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India’s Supreme Court Upholds Death Penalty in 2012 Gang Rape


India’s Supreme Court has decided to uphold the death sentences of four men convicted in the infamous New Delhi gang rape of 2012, rejecting their 2014 appeals. Though six men were convicted of the crime, one has since died, found hanging in his jail cell, and the other, a juvenile, served a three-year jail sentence (the maximum for his age).

The 23-year-old victim was named Jyoti Singh, also called Nirbhaya (which means “fearless”) because of a law in India that forbids the press from publicizing the name of a rape victim. Nirbhaya died in a hospital in Singapore two weeks after the attack.

The crime drew international awareness and caused mass demonstrations against the harassment of women in India because of its particularly gruesome nature.

India’s only female justice, R. Banumathi, detailed her thoughts on the crime in a piece longer than 100 pages, describing why she felt the rape was justified to meet India’s “rarest of rare” requirement for execution.

The justice wrote that, “Human lust was allowed to take such a demonic form. The accused may not be hardened criminals; but the cruel manner in which the rape was committed in the moving bus; iron rods were inserted in the private parts of the victim; and the coldness with which both the victims were thrown naked in cold wintery night of December, shocks the collective conscience of the society.”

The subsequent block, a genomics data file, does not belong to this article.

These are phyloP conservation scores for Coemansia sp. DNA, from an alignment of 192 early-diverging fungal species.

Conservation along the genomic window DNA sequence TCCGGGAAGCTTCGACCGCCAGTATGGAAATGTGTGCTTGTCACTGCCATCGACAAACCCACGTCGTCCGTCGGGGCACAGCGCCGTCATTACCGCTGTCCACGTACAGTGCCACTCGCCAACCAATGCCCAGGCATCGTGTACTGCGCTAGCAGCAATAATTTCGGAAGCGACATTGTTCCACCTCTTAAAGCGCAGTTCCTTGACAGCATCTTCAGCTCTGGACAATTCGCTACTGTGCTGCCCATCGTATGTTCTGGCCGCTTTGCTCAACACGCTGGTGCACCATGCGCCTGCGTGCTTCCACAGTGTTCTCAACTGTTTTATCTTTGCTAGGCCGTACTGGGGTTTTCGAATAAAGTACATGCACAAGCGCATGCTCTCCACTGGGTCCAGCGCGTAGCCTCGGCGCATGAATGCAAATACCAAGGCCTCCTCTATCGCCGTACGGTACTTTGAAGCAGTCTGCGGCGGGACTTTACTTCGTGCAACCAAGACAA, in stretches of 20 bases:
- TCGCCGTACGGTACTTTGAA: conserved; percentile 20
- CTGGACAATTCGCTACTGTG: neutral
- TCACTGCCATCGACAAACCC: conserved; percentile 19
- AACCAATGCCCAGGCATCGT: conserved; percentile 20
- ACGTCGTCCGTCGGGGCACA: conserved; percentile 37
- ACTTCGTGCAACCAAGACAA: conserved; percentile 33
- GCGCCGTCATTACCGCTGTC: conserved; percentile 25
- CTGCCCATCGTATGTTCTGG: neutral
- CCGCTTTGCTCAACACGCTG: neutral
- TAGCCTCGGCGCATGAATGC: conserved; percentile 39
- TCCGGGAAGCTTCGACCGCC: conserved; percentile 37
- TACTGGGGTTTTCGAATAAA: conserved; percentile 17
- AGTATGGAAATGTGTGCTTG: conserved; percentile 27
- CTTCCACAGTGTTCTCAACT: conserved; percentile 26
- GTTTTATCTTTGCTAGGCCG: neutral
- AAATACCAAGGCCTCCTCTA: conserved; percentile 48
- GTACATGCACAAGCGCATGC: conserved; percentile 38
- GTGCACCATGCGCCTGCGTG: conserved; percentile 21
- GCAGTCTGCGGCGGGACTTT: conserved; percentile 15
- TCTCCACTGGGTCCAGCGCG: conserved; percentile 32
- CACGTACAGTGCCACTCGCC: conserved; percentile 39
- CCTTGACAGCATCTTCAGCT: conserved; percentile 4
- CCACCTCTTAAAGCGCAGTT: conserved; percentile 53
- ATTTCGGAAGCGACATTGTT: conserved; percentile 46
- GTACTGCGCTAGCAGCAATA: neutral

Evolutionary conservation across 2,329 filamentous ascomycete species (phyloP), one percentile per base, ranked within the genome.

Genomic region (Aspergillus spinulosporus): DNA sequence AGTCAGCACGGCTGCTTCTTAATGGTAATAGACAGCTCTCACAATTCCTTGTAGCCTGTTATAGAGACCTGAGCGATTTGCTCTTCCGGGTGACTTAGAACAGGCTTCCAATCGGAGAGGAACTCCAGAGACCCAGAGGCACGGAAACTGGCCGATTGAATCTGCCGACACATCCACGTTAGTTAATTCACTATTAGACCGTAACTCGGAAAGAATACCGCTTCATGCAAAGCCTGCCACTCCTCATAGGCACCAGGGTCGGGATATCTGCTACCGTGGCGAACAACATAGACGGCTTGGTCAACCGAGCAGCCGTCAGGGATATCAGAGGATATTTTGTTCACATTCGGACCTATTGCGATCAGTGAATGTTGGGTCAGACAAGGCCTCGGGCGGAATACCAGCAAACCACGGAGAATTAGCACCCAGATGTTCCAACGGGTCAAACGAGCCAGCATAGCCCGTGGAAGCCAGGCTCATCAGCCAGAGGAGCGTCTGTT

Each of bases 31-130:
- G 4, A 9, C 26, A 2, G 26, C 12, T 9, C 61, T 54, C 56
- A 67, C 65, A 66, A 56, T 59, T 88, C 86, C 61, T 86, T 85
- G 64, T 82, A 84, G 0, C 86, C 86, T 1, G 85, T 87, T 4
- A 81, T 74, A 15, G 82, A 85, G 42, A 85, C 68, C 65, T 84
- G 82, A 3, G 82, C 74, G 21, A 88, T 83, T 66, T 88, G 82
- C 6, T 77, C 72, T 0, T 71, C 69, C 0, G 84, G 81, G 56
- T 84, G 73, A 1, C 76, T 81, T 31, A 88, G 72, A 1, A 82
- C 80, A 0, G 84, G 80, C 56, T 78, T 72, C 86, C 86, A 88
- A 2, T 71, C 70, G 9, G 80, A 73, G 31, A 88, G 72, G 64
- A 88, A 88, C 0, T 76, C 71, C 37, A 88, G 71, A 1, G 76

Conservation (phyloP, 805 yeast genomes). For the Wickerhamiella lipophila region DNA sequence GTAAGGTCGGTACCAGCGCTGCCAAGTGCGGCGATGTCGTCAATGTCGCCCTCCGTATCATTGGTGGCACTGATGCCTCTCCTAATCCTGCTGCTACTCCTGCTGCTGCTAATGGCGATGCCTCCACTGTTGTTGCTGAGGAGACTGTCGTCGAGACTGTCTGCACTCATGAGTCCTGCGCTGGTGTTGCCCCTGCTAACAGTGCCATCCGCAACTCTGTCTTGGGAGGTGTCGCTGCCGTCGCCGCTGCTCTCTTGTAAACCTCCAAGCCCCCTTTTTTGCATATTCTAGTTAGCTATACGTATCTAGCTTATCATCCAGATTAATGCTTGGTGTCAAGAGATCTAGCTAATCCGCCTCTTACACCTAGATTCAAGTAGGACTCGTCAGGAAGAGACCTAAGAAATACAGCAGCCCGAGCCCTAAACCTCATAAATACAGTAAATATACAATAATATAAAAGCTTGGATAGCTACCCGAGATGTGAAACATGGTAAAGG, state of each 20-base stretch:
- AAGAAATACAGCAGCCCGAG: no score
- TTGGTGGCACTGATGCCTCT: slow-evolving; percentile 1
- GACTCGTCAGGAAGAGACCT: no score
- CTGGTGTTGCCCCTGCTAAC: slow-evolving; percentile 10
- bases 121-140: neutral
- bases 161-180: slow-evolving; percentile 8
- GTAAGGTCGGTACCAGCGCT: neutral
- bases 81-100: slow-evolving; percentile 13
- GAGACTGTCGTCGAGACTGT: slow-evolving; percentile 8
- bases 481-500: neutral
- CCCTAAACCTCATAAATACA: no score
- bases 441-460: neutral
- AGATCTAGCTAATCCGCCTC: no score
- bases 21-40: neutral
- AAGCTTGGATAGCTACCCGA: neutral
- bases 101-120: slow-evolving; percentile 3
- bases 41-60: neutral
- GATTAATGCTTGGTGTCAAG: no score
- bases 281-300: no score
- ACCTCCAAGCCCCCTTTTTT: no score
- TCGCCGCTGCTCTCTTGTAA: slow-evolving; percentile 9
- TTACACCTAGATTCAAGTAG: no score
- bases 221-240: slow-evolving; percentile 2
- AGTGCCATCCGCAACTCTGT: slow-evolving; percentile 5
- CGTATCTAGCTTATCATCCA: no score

Banumathi, justifying the death penalty, wrote that “Justice demands that the courts should impose punishment befitting the crime so that it reflects public abhorrence of the crime.”

The judgment was met with applause. The victim’s father, who also desired the death penalty for the accused, has said previously that “complete closure” would come “only if all the accused are wiped from the face of the Earth.”

Though the men appealed on post-crime remorse and good conduct, Banumathi reasoned that “the circumstances stated by the accused in their affidavits are too slender.”

She also called for a change in Indian society, where crime against women has been rising. From 2010 to 2015, the government’s records show that there has been a 50% increase in the number of reported rapes against women.

Many activists don’t think India is doing enough to stop this rise in sexual assault. Aruna Kashyap, a lawyer with Human Rights Watch, said, “The overall response to women’s safety is rooted in protectionism – keep them at home, keep them safe – rather than create spaces that are safe and equal.” Policies, she says, are hard to come by.

Banumathi explains these statistics in her writing while also detailing the more personal effects of rape on victims. She wrote of the way in which rape “deeply affects the entire psychology of a woman and humiliates her, apart from leaving her in a trauma.”

To spark change, Banumathi urges in her writing that “right from childhood years children ought to be sensitized to respect women. A child should be taught to respect women in the society in the same way as he is taught to respect men. Gender equality should be made a part of the school curriculum.”

Featured Image by Ramesh Lalwani on Flickr

Attribution-ShareAlike 2.0 Generic (CC BY-SA 2.0)

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